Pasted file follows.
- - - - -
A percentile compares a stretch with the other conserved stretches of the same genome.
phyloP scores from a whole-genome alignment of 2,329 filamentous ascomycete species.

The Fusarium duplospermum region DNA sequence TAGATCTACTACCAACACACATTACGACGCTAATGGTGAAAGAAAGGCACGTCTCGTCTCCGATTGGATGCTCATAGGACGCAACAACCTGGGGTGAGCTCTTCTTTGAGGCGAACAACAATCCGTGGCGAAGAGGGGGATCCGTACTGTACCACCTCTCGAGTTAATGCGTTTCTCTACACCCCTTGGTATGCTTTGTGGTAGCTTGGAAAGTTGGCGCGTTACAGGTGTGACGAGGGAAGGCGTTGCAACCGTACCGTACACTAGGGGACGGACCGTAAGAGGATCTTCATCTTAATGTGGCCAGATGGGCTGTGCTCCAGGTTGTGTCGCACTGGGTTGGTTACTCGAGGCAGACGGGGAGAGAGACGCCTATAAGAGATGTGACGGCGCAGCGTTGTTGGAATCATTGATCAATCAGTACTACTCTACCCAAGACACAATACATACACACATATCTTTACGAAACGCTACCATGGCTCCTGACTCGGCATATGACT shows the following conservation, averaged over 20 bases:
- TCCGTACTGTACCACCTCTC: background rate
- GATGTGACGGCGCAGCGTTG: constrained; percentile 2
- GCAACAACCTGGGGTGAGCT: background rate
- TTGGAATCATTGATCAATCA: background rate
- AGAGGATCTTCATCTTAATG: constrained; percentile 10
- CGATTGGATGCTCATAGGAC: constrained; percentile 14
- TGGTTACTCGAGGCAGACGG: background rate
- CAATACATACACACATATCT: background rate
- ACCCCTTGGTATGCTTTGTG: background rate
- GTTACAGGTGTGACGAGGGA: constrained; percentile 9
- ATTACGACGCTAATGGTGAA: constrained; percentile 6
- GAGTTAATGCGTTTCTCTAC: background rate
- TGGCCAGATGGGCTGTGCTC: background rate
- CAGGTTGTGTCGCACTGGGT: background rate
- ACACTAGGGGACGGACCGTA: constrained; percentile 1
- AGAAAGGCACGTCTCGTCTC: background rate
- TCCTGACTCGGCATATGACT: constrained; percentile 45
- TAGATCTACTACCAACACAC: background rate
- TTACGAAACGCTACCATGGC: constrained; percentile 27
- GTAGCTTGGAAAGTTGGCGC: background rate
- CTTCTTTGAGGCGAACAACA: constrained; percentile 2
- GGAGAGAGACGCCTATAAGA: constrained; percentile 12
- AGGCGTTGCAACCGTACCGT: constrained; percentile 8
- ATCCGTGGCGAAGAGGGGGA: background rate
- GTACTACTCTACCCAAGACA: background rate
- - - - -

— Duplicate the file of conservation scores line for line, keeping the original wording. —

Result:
A percentile compares a stretch with the other conserved stretches of the same genome.
phyloP scores from a whole-genome alignment of 2,329 filamentous ascomycete species.

The Fusarium duplospermum region DNA sequence TAGATCTACTACCAACACACATTACGACGCTAATGGTGAAAGAAAGGCACGTCTCGTCTCCGATTGGATGCTCATAGGACGCAACAACCTGGGGTGAGCTCTTCTTTGAGGCGAACAACAATCCGTGGCGAAGAGGGGGATCCGTACTGTACCACCTCTCGAGTTAATGCGTTTCTCTACACCCCTTGGTATGCTTTGTGGTAGCTTGGAAAGTTGGCGCGTTACAGGTGTGACGAGGGAAGGCGTTGCAACCGTACCGTACACTAGGGGACGGACCGTAAGAGGATCTTCATCTTAATGTGGCCAGATGGGCTGTGCTCCAGGTTGTGTCGCACTGGGTTGGTTACTCGAGGCAGACGGGGAGAGAGACGCCTATAAGAGATGTGACGGCGCAGCGTTGTTGGAATCATTGATCAATCAGTACTACTCTACCCAAGACACAATACATACACACATATCTTTACGAAACGCTACCATGGCTCCTGACTCGGCATATGACT shows the following conservation, averaged over 20 bases:
- TCCGTACTGTACCACCTCTC: background rate
- GATGTGACGGCGCAGCGTTG: constrained; percentile 2
- GCAACAACCTGGGGTGAGCT: background rate
- TTGGAATCATTGATCAATCA: background rate
- AGAGGATCTTCATCTTAATG: constrained; percentile 10
- CGATTGGATGCTCATAGGAC: constrained; percentile 14
- TGGTTACTCGAGGCAGACGG: background rate
- CAATACATACACACATATCT: background rate
- ACCCCTTGGTATGCTTTGTG: background rate
- GTTACAGGTGTGACGAGGGA: constrained; percentile 9
- ATTACGACGCTAATGGTGAA: constrained; percentile 6
- GAGTTAATGCGTTTCTCTAC: background rate
- TGGCCAGATGGGCTGTGCTC: background rate
- CAGGTTGTGTCGCACTGGGT: background rate
- ACACTAGGGGACGGACCGTA: constrained; percentile 1
- AGAAAGGCACGTCTCGTCTC: background rate
- TCCTGACTCGGCATATGACT: constrained; percentile 45
- TAGATCTACTACCAACACAC: background rate
- TTACGAAACGCTACCATGGC: constrained; percentile 27
- GTAGCTTGGAAAGTTGGCGC: background rate
- CTTCTTTGAGGCGAACAACA: constrained; percentile 2
- GGAGAGAGACGCCTATAAGA: constrained; percentile 12
- AGGCGTTGCAACCGTACCGT: constrained; percentile 8
- ATCCGTGGCGAAGAGGGGGA: background rate
- GTACTACTCTACCCAAGACA: background rate